What makes a bird a bird?
6th January 2020
Our new topic for this term is Garden Birds and we started the week off with a visit from Mrs Taylor's pet chickens to help us to understand what makes a bird a bird! The children loved meeting Rusty and Fudge and learned lots about feathers, wings, beaks and claws.
The children have been working hard to develop their observational drawing skills over the past few weeks. Look at this amazing magpie drawing by one of them - such lovely detail and a great use of the space on the page. Well done Hedgehogs.
One For Sorrow
We have been looking at the traditional rhyme - One For Sorrow, as part of our magpie studies. We decided that it was a bit sad so the children wanted to personalise it. This was a particularly moving example from one of the Hedgehogs - hoping for 'no more war' and 'happiness'. What a caring and thoughtful class we are.
Fruit Hangers For The Birds
What an exciting time the Hedgehogs had today! We used lots of different skills to make some hanging fruit bird feeders in our continued attempts to help our garden birds at this time of year - when food is short.
Comparing dried and fresh fruit
The first step in our creation was to compare fresh with dried apple and grapes with raisins. We talked at length about how they look and feel and what the children think had to happen in order for the fruits to be changed into their dried versions. Many of the children agreed that the juice of the fruit seems to be gone and they feel stickier and rubbery.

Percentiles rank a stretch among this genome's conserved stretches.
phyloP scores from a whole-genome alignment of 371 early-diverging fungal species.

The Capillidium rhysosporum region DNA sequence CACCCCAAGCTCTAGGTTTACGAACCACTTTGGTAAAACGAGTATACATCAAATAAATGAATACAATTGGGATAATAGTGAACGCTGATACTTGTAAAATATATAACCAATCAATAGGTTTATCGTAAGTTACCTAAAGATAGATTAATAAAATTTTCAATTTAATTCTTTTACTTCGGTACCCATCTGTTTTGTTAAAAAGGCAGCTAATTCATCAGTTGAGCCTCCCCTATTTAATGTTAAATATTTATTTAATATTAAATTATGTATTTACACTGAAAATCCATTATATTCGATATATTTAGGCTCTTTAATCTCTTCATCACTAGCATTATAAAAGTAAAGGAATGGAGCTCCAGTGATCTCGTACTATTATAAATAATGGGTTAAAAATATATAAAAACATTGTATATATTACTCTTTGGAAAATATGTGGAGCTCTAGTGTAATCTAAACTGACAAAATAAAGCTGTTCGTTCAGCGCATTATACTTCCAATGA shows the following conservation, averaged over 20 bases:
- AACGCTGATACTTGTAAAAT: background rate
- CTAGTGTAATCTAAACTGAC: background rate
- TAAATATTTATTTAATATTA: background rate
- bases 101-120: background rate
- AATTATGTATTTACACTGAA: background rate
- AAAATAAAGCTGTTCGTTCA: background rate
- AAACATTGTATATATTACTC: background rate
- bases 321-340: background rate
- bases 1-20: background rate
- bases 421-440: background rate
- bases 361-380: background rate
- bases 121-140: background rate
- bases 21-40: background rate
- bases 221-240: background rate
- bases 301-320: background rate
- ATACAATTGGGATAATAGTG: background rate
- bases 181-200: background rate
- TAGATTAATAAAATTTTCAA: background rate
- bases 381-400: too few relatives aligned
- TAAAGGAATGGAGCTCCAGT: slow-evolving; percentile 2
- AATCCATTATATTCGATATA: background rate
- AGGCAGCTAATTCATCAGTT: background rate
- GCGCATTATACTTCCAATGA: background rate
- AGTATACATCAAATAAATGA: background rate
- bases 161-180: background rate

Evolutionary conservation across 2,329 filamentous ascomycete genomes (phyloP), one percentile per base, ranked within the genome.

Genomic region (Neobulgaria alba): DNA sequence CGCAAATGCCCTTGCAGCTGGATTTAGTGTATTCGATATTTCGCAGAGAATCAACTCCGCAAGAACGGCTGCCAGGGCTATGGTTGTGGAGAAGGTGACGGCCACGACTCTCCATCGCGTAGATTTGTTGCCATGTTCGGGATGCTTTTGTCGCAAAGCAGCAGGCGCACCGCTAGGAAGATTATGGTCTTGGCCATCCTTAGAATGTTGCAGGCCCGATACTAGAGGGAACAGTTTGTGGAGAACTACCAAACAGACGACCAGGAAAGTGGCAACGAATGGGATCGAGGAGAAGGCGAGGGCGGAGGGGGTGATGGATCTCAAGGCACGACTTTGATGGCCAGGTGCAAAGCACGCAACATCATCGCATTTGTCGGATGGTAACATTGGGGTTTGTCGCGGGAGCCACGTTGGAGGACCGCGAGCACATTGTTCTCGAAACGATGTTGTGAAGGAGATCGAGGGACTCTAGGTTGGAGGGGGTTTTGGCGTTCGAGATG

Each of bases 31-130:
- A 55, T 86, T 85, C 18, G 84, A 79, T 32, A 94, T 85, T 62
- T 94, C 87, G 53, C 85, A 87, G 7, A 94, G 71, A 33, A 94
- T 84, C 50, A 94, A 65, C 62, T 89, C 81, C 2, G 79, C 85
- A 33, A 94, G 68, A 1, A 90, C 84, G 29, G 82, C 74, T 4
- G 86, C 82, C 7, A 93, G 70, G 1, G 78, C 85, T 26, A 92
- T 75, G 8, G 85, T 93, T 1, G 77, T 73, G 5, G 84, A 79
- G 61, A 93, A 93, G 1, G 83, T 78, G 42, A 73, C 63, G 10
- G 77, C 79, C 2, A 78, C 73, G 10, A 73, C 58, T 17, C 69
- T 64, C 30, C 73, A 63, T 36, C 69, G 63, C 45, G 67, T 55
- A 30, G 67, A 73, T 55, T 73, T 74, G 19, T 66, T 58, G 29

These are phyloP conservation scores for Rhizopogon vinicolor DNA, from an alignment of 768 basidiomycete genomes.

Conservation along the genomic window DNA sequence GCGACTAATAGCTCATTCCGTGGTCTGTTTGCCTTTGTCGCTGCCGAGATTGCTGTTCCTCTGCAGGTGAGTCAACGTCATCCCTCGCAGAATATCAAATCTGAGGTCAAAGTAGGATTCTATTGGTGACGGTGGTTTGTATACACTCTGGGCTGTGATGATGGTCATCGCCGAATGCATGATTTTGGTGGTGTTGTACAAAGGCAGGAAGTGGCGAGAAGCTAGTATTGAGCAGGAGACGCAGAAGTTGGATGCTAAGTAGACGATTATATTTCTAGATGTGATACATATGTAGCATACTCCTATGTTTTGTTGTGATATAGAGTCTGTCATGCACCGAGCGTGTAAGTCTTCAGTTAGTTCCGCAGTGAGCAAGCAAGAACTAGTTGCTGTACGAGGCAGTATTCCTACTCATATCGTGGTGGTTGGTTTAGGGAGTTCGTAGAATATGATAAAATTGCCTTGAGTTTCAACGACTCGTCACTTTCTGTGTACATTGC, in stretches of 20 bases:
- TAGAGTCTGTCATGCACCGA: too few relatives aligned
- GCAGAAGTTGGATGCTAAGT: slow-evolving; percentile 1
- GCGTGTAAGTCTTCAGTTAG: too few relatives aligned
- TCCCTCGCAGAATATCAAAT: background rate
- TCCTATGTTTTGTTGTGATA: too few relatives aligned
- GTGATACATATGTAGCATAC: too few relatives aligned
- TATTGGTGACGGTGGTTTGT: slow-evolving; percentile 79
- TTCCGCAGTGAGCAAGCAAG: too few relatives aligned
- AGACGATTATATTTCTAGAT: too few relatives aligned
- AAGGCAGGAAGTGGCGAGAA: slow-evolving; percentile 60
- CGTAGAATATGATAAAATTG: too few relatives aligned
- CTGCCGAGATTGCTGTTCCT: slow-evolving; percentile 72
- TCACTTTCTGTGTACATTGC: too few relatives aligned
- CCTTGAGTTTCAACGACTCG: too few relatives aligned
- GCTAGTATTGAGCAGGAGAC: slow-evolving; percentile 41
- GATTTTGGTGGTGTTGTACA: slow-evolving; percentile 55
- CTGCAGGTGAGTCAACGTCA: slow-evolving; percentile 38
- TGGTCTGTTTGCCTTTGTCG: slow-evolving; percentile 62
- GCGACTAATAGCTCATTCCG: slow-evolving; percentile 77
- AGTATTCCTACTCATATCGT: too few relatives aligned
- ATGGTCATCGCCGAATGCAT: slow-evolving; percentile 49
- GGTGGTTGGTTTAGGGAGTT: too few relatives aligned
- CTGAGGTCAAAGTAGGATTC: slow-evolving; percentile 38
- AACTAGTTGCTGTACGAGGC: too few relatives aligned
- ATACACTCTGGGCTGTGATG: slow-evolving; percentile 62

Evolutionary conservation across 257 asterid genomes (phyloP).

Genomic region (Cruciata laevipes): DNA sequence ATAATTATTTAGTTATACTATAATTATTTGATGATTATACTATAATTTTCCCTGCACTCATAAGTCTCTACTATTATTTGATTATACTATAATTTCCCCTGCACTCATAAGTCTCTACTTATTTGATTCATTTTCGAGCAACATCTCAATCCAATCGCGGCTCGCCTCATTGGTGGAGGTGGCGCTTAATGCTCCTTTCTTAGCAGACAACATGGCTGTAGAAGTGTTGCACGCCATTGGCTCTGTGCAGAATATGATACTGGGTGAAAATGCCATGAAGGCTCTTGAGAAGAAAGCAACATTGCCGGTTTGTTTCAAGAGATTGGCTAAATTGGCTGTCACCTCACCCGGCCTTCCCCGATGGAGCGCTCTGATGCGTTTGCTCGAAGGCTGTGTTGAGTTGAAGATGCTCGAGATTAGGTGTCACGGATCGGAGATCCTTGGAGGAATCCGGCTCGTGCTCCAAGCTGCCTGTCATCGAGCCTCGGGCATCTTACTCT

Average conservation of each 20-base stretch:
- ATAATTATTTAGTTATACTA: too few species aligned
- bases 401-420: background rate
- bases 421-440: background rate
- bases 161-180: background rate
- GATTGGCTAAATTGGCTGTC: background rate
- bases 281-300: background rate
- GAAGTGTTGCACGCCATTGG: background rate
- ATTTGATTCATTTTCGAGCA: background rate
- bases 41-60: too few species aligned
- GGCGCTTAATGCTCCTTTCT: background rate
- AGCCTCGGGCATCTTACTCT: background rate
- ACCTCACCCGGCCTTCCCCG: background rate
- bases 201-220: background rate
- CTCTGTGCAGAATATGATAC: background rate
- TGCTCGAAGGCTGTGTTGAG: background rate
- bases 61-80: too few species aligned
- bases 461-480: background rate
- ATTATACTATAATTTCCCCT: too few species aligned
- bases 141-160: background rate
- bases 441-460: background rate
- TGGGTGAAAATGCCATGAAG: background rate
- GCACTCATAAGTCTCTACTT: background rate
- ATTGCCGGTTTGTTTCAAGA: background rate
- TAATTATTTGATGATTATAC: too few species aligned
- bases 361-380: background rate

Learning how to safely use a needle
After talking about the fruits, the children listened closely to instructions about using sewing needles safely. The needles were large and blunted but we still encouraged the same safety measures as if they were a sharp needle.
Creating a fruit pattern
After learning how to use a needle safely the children all used them very safely to thread fruit onto a length of wool in order to create a repeating pattern of fruit. All of the children were successful at creating a repeating pattern.
Choosing a hanging position
After an adult removed their needle and tied the ends of the wool, the children then walked around the grounds choosing what they believed to be a great hanging position. Most of the children were really excited that their fruit hanger would be seen by their mummies and daddies at home time.
Checking the hangers
Later in the day we went for a walk, to spot birds, and noticed that some of our hangers had already started to be eaten by the birds! The children noticed that their repeating patterns no longer repeated because parts were missing and were really excited about this.